JUAN GONZALEZ: And Wayne Slater, what do you make of Rick Perry’s dropping out? You are very familiar with him and his trajectory in Texas. There was great hope among some Republicans for him early in the race. Who does it help, and what is the impact of his dropping out? First of all, we want to play this clip of him announcing his dropping out of the presidential race.
GOV. RICK PERRY: I’ve always believed the mission is greater than the man. As I have contemplated the future of this campaign, I have come to the conclusion that there is no viable path forward for me in this 2012 campaign. Therefore, today, I am suspending my campaign and endorsing Newt Gingrich for president of the United States. I believe Newt is a conservative visionary who can transform our country. We’ve had our differences, which campaigns will inevitably have, and Newt is not perfect, but who among us is?
JUAN GONZALEZ: Wayne Slater?
WAYNE SLATER: Well, look, the handwriting had been on the wall for a while for Rick Perry. A couple of disastrous debate performances really killed off any hope of his campaign. I talked to voters in Iowa, in New Hampshire and here in South Carolina. These are people who were predisposed, Republican conservative voters, predisposed to like Rick Perry, and they didn’t dislike him, but they clearly didn’t think he was ready for the job. It’s like that redneck comedian Ron White’s line, "You can’t fix stupid." And Republican voters, even some people who liked Rick Perry, thought he simply wasn’t intellectually ready.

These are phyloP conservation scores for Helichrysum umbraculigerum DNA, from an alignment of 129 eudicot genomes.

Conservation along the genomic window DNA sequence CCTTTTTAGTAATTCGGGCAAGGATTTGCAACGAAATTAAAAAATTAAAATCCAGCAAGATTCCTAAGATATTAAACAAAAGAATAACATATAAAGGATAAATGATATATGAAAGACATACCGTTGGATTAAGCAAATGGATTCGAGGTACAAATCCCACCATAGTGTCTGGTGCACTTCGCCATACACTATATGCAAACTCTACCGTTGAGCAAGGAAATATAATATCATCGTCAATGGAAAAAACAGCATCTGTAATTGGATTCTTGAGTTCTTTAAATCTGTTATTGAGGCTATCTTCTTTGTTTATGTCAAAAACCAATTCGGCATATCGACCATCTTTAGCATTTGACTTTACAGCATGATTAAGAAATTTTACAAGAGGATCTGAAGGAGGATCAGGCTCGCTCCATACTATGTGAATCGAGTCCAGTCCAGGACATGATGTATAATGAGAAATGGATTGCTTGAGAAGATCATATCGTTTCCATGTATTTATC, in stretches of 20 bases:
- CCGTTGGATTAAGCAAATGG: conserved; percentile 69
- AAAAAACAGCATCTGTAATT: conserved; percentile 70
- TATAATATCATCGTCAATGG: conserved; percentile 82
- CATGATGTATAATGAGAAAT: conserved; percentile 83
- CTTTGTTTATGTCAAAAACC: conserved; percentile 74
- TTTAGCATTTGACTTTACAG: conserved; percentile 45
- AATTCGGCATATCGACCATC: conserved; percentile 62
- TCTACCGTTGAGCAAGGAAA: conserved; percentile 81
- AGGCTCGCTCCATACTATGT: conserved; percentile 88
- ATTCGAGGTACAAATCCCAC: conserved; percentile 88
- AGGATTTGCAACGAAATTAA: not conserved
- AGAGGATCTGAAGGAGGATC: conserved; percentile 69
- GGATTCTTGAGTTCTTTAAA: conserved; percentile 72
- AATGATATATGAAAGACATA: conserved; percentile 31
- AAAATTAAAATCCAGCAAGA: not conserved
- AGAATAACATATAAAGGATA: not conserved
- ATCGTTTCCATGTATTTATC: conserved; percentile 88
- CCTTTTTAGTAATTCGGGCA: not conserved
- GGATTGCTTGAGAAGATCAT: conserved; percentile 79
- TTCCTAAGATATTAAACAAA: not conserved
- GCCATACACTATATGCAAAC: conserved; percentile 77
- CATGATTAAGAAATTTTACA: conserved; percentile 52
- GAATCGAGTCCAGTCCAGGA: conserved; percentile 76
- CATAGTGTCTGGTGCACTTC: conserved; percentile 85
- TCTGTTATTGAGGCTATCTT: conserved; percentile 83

Now, I think what happened when he dropped out was, obviously, the first thing was to help Newt Gingrich, provide some momentum. Gingrich didn’t get many votes, I think, from Perry, because Perry didn’t have many votes here in South Carolina. But I think it clearly does sharpen this division within the Republican Party between the establishment wing and the social conservative Tea Party wing, who want anybody but Romney.
I do think, one last thing, that the big winner of Perry dropping out might have been Barack Obama, because the sooner that we get to a state where someone like Newt Gingrich can be in contention for the Republican nomination, I think it is something that the White House would be very, very happy to see.
AMY GOODMAN: I wanted to bring Kevin Alexander Gray into this conversation. Kevin, you and your younger sister, Valerie, were among the first African Americans to attend an all-white elementary school in 1968 in South Carolina. Let’s step back. Give us the lay of the land of your state, South Carolina. And where do the Republican presidential candidates fit in to this? What are they appealing to? Who are they appealing to in South Carolina?